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The Shared Movement Method

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About the Shared Movement method

Developed by Marian Chace, one of the pioneers of dance movement therapy, this approach is utilized in group settings to foster connections, contact, and mutual understanding among participants. By tuning into each participant's lead within the group, individuals feel validated as their movements are acknowledged by others, leading to heightened self-awareness. Simultaneously, group members gain insight into the sensations associated with various movements. This process engages mirror neurons and embodied mentalization, facilitating kinesthetic empathy. While adaptable for online use, it's important to note the limitations posed by the online environment.

Guidelines for Leading Shared Movement

When to use

  • As a warm-up
  • As a closure activity
    framing the meeting or movement experience as a ritual.

Guidelines for Leading Shared Movement:

Emphasize allowing movement to emerge naturally from participants' current embodied state or the experiential context.

Encourage each participant to adjust their movements based on their body's potentials and limitations: Ensures safety, such as modifying movements for physical limitations (e.g., avoiding jumps with an injured knee).

Provides an opportunity to understand and adapt to others' movements while maintaining individual needs and internal states (e.g., adjusting movement to maintain inner calmness and contentment while others perform sharp, slashing movements).

As a group warm-up

Holding a session

  • Starting the Activity:
    • Begin with the group standing in a circle, or participants can find their own space in the room. Alternatively, suggest starting by walking around the space, and then gather into a circle.
  • Connecting to Self:
    • Lead participants to take a moment to connect with themselves. Encourage them to notice how they feel in their bodies, focusing on sensations like their feet on the ground. A quick body scan can help.
  • Exploring Movement:
    • Ask participants to let their bodies offer a movement without worrying about how it looks. Emphasize that any movement is valid, and there are no right or wrong movements. Participants should focus solely on their body sensations, feelings, and expression through movement. (sometimes, movements referring to some activities, sports etc.may emerge, all this is ok, there is no right and wrong)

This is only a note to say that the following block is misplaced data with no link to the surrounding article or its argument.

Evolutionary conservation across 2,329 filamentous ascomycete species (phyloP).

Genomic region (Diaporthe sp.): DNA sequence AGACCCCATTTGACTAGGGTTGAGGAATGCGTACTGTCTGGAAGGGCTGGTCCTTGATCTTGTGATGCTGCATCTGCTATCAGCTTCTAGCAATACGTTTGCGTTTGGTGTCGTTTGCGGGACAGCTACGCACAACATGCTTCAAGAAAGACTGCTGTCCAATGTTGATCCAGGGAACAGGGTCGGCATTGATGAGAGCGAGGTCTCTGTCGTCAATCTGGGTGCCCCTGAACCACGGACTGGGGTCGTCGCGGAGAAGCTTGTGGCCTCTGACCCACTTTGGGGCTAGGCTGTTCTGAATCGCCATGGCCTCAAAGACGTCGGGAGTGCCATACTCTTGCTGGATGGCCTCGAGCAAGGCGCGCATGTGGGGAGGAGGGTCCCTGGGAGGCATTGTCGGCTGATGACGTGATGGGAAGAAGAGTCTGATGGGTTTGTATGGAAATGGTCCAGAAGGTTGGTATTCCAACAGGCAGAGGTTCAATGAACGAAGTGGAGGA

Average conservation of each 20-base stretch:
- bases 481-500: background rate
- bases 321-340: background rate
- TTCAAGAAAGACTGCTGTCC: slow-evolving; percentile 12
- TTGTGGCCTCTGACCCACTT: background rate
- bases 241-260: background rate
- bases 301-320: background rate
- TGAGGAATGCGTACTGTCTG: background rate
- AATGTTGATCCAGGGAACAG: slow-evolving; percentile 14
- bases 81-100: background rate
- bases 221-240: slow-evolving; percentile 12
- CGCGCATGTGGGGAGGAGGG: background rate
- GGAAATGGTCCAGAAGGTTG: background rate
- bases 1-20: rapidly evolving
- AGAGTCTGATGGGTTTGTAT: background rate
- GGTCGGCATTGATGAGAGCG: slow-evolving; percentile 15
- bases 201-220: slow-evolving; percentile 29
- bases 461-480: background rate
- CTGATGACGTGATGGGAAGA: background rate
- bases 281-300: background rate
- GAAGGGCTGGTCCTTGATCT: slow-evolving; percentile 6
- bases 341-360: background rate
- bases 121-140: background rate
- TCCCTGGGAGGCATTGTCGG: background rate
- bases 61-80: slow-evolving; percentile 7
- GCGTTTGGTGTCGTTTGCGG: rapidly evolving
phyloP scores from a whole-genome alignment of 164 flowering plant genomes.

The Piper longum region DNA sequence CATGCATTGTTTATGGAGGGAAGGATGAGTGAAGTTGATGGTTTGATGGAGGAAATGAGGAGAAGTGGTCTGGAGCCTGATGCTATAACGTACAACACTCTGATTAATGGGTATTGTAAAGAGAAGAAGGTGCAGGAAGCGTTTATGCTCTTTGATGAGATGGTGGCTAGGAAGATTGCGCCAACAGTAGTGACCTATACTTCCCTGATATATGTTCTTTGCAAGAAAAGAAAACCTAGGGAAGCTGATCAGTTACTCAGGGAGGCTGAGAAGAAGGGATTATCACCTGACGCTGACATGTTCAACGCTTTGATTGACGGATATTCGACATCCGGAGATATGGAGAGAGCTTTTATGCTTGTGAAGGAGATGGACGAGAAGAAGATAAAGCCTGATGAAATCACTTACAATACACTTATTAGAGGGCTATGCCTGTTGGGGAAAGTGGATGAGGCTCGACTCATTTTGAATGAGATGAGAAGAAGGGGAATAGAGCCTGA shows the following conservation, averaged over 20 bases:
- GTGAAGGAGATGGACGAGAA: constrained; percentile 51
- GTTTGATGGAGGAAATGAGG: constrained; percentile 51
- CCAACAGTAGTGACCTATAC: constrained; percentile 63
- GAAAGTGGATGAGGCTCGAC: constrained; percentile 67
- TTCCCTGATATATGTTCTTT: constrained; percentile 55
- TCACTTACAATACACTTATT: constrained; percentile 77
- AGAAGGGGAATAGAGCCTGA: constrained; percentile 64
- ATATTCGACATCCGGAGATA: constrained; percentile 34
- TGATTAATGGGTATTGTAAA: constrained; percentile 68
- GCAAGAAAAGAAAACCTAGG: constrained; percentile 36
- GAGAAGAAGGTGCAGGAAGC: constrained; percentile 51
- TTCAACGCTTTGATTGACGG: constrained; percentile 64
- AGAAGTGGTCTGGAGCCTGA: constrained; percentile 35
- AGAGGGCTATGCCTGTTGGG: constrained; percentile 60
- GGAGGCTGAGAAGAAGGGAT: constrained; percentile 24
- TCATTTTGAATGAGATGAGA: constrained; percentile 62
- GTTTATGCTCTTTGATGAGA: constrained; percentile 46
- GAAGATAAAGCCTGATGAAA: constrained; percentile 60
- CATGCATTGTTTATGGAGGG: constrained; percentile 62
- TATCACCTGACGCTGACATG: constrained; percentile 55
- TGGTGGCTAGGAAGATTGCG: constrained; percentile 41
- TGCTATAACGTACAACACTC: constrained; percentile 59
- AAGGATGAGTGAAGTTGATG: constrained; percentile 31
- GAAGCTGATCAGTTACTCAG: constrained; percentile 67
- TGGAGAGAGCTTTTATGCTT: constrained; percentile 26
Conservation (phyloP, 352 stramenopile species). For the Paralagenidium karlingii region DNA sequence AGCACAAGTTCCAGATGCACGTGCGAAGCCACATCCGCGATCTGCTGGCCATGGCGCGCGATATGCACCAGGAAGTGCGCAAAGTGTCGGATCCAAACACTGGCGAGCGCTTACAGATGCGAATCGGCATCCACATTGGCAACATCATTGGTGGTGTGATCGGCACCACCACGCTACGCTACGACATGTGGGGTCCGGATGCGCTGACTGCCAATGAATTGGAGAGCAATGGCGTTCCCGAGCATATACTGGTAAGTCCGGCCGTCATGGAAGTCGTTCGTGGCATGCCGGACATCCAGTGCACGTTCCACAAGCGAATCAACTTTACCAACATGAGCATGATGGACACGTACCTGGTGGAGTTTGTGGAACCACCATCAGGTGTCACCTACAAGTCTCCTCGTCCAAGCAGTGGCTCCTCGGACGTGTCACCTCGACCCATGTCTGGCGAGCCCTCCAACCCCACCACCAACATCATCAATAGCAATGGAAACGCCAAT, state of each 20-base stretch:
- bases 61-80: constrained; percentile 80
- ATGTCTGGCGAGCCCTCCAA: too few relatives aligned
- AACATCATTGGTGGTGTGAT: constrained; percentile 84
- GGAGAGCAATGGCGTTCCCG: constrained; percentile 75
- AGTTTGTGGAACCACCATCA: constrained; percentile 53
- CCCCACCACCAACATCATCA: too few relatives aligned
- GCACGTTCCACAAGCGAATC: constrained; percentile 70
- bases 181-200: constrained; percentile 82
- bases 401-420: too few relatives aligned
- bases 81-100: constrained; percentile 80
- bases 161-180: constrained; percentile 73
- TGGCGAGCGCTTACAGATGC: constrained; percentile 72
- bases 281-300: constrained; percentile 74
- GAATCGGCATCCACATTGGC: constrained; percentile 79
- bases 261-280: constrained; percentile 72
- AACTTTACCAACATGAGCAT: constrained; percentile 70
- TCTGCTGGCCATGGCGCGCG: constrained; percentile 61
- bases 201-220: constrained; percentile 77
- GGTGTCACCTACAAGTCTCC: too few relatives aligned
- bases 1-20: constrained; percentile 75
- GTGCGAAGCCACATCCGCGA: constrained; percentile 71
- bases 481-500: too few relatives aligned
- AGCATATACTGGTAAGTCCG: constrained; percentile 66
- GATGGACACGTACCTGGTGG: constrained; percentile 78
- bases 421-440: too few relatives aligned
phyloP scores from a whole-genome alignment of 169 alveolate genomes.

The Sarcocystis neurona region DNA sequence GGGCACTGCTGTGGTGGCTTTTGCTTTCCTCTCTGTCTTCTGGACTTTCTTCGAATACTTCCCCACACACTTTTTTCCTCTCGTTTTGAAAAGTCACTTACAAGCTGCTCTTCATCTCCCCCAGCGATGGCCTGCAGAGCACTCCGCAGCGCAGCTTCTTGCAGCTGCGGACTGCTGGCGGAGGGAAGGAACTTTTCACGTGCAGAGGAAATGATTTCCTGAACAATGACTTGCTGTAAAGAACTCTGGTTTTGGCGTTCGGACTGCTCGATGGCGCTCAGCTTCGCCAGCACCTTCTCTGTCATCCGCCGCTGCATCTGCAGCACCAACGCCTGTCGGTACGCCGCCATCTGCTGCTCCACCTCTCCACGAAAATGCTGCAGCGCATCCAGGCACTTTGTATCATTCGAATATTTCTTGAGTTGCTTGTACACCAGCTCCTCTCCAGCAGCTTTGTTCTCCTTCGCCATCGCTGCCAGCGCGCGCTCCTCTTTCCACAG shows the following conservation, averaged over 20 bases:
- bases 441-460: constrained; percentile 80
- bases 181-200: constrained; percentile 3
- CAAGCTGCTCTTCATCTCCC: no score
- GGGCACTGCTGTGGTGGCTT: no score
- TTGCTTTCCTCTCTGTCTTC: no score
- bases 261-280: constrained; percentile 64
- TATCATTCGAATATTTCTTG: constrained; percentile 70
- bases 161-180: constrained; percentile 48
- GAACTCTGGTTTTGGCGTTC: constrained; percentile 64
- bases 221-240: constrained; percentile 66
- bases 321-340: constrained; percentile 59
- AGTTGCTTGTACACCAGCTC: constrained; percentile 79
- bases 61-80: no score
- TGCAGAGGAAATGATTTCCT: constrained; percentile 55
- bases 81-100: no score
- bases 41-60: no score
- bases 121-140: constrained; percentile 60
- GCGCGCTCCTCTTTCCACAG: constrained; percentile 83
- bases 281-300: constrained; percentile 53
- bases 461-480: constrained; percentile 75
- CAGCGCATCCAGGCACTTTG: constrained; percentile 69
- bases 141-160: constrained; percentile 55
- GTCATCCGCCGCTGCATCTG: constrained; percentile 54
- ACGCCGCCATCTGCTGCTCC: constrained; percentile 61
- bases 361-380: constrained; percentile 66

• Group Dynamics:
    • If the method is new to the group, start by demonstrating your own movement and explain the concept. Encourage participants to follow the lead of whoever is presenting their movement, adjusting their own movements accordingly.
  • Passing Movement:
    • After a few repetitions, invite another participant to present their movement to the group, with everyone following their lead. You can suggest passing the movement clockwise or counterclockwise depending on the group's preference.
  • Observations and Reflections:
    • Throughout the activity, pay attention to the types of movements that emerge, the qualities of those movements, and how each participant adjusts their movements. Notice the unique styles and "movement signatures" of each individual.
  • Variations and Intensity:
    • The activity can be repeated two or three times around the circle, or you can suggest quicker transitions between participants. Watch for a sense of release in the group as connections strengthen, preparing them for deeper exploration of topics like metaphorical movements.
As a closure

When to use

Can be used after working with a topic / Penguin project metaphor
Support integration of the topic worked through during a workshop
Serve as a frame for the participants come together and share non-verbaly their „takes-away“.
Used to support the learning process in the group
Supports re-connection so that the participants get a sense, where everyone is right now.

Holding the process

Procedure Variation:

The procedure follows the same structure as before, but with a focus on slower movements and individual attention, particularly if used as a closure activity.

Individual Attention:

Instead of emphasizing quick movements and transitions, pay special attention to each participant by following their lead.

Grounding and Centering:

Close the activity with grounding and centering movements. Guide participants to feel the connection of their feet with the ground, their vertical axis, and their breath. This helps participants transition from the group experience back to themselves.

Closing Ritual:

At the end of the day or workshop, invite each participant to share a "goodbye" movement from the perspective of returning to themselves. Use the shared movement method again for this final movement.

Encourage participants to connect this farewell movement with a word or sentence reflecting on their experience. However, ensure that enough processing has been done with the group regarding the main topic or theme to ensure a meaningful closure.

„When I look, I am seen, so I exist.“

  • Donald Woods Winnicott

Iveta Koblic

Psychiatrist and psychotherapist. Trained in Gestalt therapy and dance movement therapy